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IL defense lawyerIllinois has plenty of rules for motorists to remain safe when driving through construction zones. According to the Illinois Highway Safety Plan, motorists are more likely to be injured in a construction zone accident than workers, but the rules are put into place to avoid any accident or injury. Those who do not adhere to the construction zone rules are putting their lives and the lives of the workers at risk. Motorists who are caught will be charged with a commercial driver’s license violation which leads to traffic tickets and fines.

What Are the Punishments for Construction Zone Violations?

Distracted driving is one common violation that can result in a motorist being pulled over and ticketed. If someone is talking or texting on a cell phone, the fine is $75 for first offenses and increases to $150 for subsequent offenses.

Speeding in a construction zone is a ticketed offense whether or not there are workers present. This is because 90 percent of work zone fatalities are motorists and not workers, according to the Illinois Highway Safety Plan. First offenses for speeding in a construction zone is punishable by a minimum fine of $375 and subsequent offenses result in a minimum fine of $1,000. If the subsequent offense happens within two years of the first offense, a motorist will have their CDL suspended for 90 days.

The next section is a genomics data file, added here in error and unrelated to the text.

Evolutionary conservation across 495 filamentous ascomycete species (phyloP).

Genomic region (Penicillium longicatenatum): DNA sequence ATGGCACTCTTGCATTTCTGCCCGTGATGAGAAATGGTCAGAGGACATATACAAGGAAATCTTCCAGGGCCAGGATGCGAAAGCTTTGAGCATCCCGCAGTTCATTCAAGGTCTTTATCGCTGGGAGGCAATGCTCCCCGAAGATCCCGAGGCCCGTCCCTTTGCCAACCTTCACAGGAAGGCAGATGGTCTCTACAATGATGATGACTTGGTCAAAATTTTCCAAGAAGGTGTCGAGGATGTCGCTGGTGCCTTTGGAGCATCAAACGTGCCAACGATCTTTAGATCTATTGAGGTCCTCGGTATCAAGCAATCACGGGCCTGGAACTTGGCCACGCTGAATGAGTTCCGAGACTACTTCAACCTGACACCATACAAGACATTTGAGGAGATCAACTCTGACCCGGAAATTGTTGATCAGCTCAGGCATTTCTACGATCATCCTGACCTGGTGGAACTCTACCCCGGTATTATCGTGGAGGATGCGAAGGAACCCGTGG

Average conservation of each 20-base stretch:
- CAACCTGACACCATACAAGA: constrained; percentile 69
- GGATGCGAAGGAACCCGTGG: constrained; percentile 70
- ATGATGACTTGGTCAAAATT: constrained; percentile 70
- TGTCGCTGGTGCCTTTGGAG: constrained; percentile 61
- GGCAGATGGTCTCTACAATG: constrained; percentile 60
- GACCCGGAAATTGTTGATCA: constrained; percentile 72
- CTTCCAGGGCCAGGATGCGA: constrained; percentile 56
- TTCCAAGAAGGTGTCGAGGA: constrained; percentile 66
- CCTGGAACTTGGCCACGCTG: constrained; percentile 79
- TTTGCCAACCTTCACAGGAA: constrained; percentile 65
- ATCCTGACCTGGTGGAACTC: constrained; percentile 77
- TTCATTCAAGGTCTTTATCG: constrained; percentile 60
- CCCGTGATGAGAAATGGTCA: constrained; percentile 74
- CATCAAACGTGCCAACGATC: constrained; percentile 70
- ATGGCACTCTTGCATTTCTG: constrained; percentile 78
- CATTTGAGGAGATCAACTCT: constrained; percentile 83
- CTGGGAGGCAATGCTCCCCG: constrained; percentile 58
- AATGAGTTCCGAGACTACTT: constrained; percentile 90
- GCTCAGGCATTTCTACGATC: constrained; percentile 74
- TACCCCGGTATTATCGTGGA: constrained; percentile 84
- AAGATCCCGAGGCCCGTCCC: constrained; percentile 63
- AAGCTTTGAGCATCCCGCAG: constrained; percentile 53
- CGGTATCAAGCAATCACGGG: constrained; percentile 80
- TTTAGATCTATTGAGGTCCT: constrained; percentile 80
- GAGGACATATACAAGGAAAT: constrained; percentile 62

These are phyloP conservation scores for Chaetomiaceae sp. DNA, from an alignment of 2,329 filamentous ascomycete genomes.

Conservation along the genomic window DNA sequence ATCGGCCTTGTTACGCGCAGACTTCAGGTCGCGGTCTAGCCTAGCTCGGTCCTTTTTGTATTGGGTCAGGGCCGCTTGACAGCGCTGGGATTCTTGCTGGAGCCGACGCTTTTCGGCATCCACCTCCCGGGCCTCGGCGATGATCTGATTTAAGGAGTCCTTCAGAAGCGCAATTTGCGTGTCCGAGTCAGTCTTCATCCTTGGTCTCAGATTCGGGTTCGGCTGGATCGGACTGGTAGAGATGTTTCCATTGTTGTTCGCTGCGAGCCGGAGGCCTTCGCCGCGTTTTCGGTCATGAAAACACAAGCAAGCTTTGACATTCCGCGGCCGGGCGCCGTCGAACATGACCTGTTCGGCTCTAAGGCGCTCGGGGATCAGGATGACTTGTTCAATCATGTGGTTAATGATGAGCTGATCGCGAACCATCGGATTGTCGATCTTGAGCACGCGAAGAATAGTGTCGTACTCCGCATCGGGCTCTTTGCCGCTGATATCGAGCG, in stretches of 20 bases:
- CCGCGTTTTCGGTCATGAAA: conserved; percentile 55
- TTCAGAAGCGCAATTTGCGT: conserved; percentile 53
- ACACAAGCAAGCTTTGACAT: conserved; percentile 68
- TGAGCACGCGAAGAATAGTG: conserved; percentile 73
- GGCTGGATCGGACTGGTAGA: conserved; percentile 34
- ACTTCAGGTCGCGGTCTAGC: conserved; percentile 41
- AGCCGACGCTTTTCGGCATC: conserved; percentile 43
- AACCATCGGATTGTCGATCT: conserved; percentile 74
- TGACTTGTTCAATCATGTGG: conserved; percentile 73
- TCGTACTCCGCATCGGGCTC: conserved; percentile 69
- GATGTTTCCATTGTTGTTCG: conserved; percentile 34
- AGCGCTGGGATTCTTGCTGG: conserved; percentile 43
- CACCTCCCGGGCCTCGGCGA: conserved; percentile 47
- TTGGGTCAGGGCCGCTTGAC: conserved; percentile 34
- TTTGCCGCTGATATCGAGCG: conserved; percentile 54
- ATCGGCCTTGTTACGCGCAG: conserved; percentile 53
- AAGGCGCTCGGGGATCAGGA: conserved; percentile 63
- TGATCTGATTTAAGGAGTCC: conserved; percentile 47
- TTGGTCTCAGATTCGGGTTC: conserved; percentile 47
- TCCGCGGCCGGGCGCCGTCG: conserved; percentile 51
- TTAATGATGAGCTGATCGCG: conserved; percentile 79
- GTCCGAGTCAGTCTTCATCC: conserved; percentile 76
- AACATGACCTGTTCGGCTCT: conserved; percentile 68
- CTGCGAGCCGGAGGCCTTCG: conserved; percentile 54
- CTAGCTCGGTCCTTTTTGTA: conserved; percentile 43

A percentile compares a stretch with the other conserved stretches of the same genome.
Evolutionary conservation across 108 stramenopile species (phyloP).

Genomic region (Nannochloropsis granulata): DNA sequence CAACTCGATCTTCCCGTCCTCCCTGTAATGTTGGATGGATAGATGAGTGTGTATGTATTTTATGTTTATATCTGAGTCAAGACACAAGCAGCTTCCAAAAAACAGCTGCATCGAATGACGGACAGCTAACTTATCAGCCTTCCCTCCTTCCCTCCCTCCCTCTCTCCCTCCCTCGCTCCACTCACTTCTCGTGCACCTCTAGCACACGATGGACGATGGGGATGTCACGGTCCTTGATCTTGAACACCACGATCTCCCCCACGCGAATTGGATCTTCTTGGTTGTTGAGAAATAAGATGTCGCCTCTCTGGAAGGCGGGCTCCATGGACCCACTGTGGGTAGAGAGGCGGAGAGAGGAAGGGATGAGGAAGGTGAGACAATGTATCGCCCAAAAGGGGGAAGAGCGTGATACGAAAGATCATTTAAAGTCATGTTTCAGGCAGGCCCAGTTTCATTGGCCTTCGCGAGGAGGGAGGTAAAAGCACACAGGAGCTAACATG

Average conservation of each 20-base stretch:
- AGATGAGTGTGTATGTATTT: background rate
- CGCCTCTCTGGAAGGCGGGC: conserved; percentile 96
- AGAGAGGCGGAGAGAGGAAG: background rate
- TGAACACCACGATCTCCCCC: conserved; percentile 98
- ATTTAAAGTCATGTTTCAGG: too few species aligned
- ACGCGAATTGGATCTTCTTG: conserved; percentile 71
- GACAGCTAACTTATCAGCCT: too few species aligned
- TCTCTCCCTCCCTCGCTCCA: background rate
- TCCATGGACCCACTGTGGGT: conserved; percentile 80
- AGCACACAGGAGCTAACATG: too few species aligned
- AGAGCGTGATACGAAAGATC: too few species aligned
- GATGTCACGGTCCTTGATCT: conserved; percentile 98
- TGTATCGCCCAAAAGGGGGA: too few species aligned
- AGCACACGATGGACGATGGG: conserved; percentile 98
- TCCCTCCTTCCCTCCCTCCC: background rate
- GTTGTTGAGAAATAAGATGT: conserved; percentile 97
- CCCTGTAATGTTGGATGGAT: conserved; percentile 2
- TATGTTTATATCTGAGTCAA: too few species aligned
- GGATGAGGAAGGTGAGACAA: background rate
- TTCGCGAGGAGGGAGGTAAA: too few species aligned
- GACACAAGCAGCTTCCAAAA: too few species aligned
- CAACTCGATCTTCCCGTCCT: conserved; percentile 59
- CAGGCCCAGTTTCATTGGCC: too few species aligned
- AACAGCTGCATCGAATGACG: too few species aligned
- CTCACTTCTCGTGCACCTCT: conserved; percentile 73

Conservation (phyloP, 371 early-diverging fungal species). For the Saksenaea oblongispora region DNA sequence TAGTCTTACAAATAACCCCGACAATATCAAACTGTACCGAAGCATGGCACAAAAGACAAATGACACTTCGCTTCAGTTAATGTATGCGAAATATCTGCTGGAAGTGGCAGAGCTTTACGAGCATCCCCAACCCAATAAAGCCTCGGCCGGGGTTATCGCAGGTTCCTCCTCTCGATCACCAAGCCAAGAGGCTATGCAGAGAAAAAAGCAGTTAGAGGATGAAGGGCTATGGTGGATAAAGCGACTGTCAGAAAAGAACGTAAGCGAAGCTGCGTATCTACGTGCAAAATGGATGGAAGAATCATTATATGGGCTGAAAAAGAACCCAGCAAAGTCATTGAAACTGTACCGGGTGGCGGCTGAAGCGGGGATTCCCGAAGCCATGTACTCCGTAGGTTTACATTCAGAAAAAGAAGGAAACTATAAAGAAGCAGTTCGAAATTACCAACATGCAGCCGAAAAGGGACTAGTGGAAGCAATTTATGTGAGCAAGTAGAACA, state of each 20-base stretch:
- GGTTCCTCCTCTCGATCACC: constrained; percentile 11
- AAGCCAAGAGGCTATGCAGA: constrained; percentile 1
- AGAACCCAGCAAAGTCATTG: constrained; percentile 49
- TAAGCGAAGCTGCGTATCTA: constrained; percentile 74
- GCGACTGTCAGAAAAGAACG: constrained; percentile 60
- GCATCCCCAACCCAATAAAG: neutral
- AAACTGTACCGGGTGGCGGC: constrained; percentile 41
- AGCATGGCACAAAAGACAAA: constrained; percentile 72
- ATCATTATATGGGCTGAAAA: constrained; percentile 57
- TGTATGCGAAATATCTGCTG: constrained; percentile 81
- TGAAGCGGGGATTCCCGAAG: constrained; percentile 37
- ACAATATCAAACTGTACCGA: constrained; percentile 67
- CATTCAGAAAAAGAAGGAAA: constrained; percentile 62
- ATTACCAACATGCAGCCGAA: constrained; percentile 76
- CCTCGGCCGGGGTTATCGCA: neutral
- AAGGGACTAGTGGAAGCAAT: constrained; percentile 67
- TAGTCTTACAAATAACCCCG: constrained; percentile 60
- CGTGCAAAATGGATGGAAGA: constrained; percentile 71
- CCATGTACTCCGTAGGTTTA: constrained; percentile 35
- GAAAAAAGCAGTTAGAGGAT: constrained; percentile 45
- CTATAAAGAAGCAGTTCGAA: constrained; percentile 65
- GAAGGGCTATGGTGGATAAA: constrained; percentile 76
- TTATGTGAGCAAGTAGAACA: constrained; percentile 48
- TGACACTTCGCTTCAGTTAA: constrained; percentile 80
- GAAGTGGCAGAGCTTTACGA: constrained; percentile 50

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IL defense lawyerIf you are like some people, you get a sinking feeling in your stomach when you see a police officer, even if you did not do anything wrong. Getting pulled over by a police officer can be a daunting experience and one wrong move can cost you greatly. If you disrespect an officer, whether you mean to or not, the officer will most likely punish you to the full extent of the law for the reason he or she pulled you over. A simple traffic ticket can turn into a big deal. Often times, police officers will let you off the hook a little bit if you comply, which is why it is important that you know what you should and should not do when you are pulled over by a police officer.

Proper Etiquette After You Are Stopped

There are certain things that you should and should not do when you are pulled over by a police officer. Here are some tips that you should follow when you find yourself in the middle of a traffic stop:

  • As soon as you see flashing blue and red lights behind you, slow down and look for a safe place to pull over. If there is no safe place to pull over within a minute or so, you should turn on your hazard lights, which signals to the police officer that you acknowledge that he or she is trying to pull you over.
  • Once you have found a safe place to stop, turn your engine off and keep your hands on the wheel where the officer can see them at all times. This ensures safety for both you and the officer because the officer may become suspicious if he or she cannot see your hands.
  • Roll down your window completely when the officer comes to the side of your vehicle. If it is night time, it may be a good idea to turn on your vehicle’s interior lights so the officer can see you and the interior of your vehicle clearly.